As shown in FIG. 2, since the support layer 14 is formed in substantially the same shape as the printed cover sheet 12, it has a raised section 30 corresponding to the raised central area 22 of the printed cover sheet 12 (it may or may not include the shape of the relief image 24). It also has a raised frame 32 corresponding to the raised frame 20 of the printed cover sheet 12, as well as having rearwardly directed edges 34 and a flange 36 corresponding to the similar elements 26, 28 in the printed cover sheet 12. The support sheet 14 of this embodiment also has deep reinforcing ribs 38, which typically extend the full depth of the support sheet 14. (Note that some of the ribs, such as ribs 38A in FIG. 9 and 38B in FIG. 10 are not as deep as the regular ribs 38, so that they may rest upon, but not interfere with, the recessed area 40 for the easel 42). The ribs 38 of the support layer 14 do not correspond to any similar structure in the cover sheet 12 but are intended to provide strength and rigidity to the support layer 14, which, in turn, provides strength and rigidity to the cover sheet 12. The result is that the support layer 14, especially when covered by the printed sheet 12, gives the impression of being a solid piece because it does not “give” when pressed upon. The ribs 38 in this embodiment extend the full length and the full width of the support sheet 14. However, it is understood that the number and extent of the ribs may depend on specific geometry of the plaque as well as on the inherent rigidity of the material from which the support layer 14 is made. The intent is for the support layer 14, especially when covered by the printed sheet 12, to give the impression of being a solid piece in that it does not deflect or deflects only slightly when pressed upon.

While the front surface 15F of the support layer 14 substantially follows the contour of the cover sheet 12 and can be said to have a shape that is substantially complementary to the contour of the cover sheet, the front surface 15F of the support layer 14 does not follow the contour of the cover sheet 12 in the area of the reinforcing ribs 38. Instead, the reinforcing ribs 38 are formed by causing the front surface 15F of the support layer 14 to deviate rearwardly a substantial distance from the contour of the cover sheet 12.

A backing member 16 of relatively flat material is secured to the back of the support layer 14 to finish the back side of the plaque 10. This backing member 16 is preferably made from an injection molded plastic and is relatively heavy and rigid. In this case, it is substantially heavier and more rigid than the printed cover sheet 12 or the support layer 14. Referring to FIGS. 9 and 10, the backing member 16 defines a back surface 17B and a front surface 17F. The back surface 17B may have holes or recesses 44 for hanging the product, or it may include a fold-out leg 42 (see FIG. 7) in a recess 40 to serve as an easel. Or, its back surface 17B may simply be flat.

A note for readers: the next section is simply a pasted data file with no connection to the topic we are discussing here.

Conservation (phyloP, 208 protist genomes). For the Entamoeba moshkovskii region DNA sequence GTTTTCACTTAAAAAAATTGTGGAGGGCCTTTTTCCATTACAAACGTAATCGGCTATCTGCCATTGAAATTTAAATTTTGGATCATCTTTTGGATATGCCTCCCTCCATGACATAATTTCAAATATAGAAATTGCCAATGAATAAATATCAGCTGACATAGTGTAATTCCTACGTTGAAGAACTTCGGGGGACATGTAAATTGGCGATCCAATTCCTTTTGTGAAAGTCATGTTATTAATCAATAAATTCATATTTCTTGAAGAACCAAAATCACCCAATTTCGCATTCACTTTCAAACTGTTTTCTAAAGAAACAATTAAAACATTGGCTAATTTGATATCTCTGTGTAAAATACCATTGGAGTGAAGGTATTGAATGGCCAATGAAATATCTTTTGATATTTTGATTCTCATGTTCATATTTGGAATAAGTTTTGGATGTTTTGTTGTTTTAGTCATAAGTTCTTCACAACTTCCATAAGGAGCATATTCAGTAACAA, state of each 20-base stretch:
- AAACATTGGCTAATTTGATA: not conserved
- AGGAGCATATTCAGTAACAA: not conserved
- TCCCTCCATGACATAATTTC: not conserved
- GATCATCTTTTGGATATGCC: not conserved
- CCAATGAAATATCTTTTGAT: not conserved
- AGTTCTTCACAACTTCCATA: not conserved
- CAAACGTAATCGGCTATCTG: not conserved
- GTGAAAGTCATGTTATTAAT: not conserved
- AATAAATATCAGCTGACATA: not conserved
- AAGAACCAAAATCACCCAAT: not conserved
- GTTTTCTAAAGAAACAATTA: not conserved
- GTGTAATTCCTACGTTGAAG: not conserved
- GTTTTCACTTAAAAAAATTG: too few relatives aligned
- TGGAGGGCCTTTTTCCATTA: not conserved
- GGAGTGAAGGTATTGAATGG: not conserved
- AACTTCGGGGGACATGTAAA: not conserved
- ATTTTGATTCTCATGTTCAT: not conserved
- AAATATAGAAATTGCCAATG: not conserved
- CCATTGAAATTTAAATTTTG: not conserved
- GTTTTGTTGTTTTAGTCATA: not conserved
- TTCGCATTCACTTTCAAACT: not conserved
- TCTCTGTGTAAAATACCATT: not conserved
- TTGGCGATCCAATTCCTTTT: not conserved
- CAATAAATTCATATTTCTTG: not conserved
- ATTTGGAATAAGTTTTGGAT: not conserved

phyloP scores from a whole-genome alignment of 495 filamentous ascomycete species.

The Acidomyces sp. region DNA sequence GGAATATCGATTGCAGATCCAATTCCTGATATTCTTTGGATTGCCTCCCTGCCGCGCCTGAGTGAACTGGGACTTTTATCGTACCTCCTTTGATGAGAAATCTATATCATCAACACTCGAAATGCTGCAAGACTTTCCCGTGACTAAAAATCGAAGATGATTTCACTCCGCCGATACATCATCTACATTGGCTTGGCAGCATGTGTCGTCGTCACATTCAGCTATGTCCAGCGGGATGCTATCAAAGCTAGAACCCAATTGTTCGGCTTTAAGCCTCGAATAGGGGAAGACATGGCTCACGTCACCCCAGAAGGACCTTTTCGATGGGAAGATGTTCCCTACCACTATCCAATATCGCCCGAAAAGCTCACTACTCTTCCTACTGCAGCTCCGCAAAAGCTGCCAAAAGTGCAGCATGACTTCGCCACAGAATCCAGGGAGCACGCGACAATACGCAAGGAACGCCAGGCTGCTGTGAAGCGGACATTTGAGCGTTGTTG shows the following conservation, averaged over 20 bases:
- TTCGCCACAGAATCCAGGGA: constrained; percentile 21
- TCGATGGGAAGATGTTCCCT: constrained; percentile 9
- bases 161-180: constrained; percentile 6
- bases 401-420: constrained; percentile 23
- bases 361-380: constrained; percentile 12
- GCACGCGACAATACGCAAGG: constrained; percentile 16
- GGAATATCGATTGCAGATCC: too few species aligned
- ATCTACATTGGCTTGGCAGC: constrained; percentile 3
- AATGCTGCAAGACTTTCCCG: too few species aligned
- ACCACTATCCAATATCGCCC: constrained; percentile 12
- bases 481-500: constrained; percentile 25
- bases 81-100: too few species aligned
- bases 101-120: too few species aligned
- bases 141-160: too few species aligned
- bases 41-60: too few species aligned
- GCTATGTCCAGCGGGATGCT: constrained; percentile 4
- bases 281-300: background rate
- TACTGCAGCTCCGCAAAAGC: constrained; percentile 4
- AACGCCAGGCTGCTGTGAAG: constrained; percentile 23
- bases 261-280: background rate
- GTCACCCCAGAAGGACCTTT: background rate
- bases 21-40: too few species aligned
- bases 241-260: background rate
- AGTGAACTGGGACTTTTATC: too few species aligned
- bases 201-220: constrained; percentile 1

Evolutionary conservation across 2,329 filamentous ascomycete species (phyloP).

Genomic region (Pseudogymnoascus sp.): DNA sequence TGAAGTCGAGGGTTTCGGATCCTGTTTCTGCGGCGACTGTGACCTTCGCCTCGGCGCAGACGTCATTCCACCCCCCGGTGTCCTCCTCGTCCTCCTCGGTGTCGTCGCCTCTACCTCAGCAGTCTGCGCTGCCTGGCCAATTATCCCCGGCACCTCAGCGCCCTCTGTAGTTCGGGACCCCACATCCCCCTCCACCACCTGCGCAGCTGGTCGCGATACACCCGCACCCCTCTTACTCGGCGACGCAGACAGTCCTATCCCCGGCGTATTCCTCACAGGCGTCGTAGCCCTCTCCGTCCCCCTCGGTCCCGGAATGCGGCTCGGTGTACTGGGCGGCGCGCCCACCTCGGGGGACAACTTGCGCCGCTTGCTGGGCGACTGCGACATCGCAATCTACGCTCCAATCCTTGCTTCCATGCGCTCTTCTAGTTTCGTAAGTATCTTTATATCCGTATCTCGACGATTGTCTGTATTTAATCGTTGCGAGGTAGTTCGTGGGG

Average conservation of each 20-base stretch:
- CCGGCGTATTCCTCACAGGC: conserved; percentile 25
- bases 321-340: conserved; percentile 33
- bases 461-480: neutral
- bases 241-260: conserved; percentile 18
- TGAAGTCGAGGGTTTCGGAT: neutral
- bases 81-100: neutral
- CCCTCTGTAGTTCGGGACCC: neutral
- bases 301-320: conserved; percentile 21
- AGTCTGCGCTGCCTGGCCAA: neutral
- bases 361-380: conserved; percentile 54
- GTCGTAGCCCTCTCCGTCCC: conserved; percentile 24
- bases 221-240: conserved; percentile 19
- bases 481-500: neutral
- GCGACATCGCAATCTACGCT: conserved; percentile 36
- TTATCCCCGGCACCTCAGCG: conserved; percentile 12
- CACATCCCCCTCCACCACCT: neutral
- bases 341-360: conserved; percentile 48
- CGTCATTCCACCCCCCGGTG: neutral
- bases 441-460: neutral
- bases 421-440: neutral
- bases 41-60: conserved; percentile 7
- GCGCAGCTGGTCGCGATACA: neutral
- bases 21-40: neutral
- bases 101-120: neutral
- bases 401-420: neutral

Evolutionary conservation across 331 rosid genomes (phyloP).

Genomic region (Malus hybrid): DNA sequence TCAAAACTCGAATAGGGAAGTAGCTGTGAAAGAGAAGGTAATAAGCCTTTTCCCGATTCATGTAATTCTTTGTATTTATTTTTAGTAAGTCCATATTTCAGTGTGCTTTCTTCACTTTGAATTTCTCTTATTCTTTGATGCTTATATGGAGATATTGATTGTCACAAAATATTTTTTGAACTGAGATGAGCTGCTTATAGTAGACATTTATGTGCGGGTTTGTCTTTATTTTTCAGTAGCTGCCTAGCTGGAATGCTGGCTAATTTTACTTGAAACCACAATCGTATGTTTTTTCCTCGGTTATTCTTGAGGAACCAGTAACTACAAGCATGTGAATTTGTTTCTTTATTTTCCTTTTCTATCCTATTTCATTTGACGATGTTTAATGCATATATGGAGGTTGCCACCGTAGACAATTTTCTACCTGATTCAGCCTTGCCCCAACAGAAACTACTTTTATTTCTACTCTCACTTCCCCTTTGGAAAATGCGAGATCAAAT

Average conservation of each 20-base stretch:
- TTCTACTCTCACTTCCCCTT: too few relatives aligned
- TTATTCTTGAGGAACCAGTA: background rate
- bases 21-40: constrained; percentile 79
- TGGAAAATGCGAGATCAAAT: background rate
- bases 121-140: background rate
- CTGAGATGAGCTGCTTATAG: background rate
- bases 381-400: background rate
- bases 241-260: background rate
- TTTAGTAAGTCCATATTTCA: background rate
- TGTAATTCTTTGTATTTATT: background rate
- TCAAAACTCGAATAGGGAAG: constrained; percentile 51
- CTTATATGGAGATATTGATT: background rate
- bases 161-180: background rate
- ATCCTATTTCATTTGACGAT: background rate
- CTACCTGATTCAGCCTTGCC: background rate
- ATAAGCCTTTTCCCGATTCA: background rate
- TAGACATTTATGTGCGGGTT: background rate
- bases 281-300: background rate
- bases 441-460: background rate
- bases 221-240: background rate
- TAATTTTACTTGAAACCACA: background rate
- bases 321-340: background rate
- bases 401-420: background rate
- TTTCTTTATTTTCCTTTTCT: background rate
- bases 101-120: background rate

The fold-out leg 42, shown in FIG. 7, has left and right projecting ears 42A, which snap into left and right receptacles 42B, formed on the back surface 17B of the backing member 16. Once the ears 42A have snapped into their respective receptacles 42B, they can pivot relative to the receptacles while being retained on the rear wall 17B of the backing member 16.

Along the front surface 17F of the backing panel 16 and offset inwardly a short distance from the panel's outermost edge, lies a U-shaped channel 46, defined by an inner wall 48 and an outer wall 60 and a trough therebetween. The U-shaped channel 46 receives the flange 36 of the support layer 14 and the flange 28 of the cover sheet 12. When the plaque is assembled, as shown in FIGS. 9 and 10, the flange 36 of the support layer 14 lies along the bottom of the U-shaped channel 46, and the rearwardly directed portions 34 of the support layer fit snugly just outside the inner wall 48 of the U-shaped channel 46. The snug fit between the edges 34 of the support layer 14 and the inner walls 48 of the U-shaped channel 46 allows practically no relative movement between these two pieces 14, 16 in the lateral direction. Similarly, there is a snug fit between the edges 34 of the support layer 14 and the edges 26 of the cover sheet 12, which prevents lateral movement of the cover sheet 12 relative to the support layer 14 and the backing member 16.

The frame 18 preferably snaps onto the backing member 16 in order to clamp the support layer 14 and the cover sheet 12 between the frame 18 and the backing member 16, which holds the assembly together. Projections along the periphery of the backing member 16 cooperate with indentations along the frame 18 to secure the frame 18 to the backing member 16, as will be explained in more detail shortly.